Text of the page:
The 82nd Annual Meeting of the American Association of Physical Anthropologists (2013)


Responses to resource bottlenecks in a sympatric hylobatid community

ALICE A. ELDER.

Interdepartmental Doctoral Program in Anthropological Sciences, Stony Brook University

Friday 5:00-5:15, Ballroom C Add to calendar

During resource bottlenecks, sympatric ecologically-similar species are expected to reduce feeding competition by diverging in their responses. Individuals should compensate by either increasing feeding and travel time or decreasing travel time. However, when foraging effort exceeds energy intake, dietary switching and increases in dietary breadth may prevent negative energy balance. I compared responses to seasonal changes in fruit availability between sympatric siamangs (Symphalangus syndactylus, 4 groups) and agile gibbons (Hylobates agilis, 2 groups) at Way Canguk, Sumatra. Although siamangs dominate gibbons, ecological overlap is high, with both species preferring ripe fruits. Data were collected from October 2008 through October 2009 on activity, diet (N=169 siamang and 115 gibbon all-day follows), and monthly fruit abundance across 100 10x50 m phenological plots. During periods of ripe fruit scarcity neither siamangs nor gibbons significantly altered feeding time or dietary breadth. However, both species increased consumption of fallback foods (ANOVAs: p<0.05). While siamangs increased fig consumption, slightly increased leaf consumption, and decreased travel time, gibbons decreased fig consumption and greatly increased feeding on young leaves (ANOVAs: p<0.05), but did not alter travel time. The dominant siamangs preferentially fed on large, productive fig patches, whereas gibbons used lower quality resources. Despite similar responses, siamangs and gibbons used divergent strategies during resource bottlenecks. Because hylobatid densities are predicted by fig availabilities, gibbon’s inability to access these resources during crunch times may contribute to their low density at Way Canguk. Gibbons may coexist as fugitive species by using resources less-preferred or overlooked by siamangs.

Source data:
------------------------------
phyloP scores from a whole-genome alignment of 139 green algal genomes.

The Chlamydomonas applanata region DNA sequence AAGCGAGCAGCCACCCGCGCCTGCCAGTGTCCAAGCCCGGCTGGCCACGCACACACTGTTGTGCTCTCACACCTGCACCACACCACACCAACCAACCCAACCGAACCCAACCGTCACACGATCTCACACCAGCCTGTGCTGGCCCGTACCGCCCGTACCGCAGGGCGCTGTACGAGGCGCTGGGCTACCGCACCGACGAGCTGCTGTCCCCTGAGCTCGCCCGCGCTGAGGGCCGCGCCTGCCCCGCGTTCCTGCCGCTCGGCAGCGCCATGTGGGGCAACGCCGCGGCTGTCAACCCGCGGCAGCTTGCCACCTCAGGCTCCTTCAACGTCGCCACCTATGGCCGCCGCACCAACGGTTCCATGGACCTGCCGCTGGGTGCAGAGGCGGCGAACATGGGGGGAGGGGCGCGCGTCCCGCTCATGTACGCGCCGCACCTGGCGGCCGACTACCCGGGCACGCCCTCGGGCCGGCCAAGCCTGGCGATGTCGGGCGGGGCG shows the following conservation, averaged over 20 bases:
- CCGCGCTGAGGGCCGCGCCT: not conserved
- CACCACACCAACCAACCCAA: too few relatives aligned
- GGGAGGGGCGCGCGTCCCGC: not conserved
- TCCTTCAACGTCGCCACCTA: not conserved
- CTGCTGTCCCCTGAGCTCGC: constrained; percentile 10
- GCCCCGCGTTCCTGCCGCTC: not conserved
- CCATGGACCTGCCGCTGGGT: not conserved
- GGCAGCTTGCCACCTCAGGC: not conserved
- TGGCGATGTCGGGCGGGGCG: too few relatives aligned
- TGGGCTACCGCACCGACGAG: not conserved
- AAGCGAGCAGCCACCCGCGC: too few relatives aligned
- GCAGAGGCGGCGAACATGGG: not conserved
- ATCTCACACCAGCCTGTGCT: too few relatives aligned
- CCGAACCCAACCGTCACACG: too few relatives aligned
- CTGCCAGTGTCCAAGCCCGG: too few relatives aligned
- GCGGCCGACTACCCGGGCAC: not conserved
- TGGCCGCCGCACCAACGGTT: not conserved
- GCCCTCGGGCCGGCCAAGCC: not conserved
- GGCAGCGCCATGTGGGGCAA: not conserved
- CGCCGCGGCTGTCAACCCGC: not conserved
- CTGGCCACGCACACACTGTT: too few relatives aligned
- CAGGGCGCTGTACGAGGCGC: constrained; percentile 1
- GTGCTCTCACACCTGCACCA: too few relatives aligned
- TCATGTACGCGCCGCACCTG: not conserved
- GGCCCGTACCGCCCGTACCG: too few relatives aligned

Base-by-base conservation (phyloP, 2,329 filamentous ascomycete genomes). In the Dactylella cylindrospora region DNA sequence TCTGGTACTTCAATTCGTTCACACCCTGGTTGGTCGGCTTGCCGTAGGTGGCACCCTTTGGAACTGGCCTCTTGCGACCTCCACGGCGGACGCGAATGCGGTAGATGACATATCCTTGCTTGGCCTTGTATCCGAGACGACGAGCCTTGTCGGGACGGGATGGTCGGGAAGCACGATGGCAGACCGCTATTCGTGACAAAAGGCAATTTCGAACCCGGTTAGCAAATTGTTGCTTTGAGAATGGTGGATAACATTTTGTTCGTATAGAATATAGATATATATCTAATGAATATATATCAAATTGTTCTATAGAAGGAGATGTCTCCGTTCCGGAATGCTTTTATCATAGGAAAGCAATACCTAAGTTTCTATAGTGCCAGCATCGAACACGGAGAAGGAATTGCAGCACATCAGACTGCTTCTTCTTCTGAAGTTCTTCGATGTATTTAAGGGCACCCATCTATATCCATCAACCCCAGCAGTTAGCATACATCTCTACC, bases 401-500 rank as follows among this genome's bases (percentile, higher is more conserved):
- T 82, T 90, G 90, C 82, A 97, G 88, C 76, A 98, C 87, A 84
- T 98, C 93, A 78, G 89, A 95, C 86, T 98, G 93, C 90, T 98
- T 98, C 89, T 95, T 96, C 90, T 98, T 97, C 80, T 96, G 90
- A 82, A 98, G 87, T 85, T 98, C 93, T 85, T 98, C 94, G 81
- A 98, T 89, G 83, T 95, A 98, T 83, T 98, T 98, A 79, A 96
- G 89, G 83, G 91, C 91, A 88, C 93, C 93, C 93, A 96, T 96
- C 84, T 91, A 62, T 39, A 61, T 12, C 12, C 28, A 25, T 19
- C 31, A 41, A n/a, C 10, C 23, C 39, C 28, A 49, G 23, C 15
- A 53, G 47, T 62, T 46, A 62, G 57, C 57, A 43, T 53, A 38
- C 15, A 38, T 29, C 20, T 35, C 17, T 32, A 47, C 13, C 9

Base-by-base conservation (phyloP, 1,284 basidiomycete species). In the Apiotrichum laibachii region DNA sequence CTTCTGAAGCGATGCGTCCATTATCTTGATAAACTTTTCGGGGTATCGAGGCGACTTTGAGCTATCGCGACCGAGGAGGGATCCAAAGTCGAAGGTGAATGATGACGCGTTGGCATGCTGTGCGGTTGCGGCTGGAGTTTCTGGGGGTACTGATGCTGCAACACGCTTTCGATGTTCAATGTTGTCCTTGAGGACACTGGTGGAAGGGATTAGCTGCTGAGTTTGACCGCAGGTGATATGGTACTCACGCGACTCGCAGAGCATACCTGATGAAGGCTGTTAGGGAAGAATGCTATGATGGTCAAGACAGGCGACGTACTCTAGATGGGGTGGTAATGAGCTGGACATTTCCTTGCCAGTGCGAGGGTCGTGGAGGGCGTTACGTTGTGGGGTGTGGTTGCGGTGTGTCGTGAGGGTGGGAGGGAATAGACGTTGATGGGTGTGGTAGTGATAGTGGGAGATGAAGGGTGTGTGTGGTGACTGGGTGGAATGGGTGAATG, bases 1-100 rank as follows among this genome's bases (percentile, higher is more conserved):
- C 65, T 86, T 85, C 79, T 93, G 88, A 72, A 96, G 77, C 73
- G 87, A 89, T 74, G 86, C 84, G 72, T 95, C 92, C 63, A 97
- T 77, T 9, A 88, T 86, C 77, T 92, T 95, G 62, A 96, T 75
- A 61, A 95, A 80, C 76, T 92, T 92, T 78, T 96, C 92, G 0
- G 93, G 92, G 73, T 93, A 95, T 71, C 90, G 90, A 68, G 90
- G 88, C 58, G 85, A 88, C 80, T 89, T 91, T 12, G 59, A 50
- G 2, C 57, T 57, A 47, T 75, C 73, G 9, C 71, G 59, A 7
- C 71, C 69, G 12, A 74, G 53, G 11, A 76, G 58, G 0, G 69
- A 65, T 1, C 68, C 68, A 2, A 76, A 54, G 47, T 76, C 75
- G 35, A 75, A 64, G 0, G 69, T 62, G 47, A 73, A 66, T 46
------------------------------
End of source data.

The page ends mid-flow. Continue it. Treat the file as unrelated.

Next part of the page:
Supported by the American Society of Primatologists, the Leakey Foundation, a Mildred and Herbert Weisinger Dissertation Fellowship, and the National Science Foundation DDIG (BCS-0726089)

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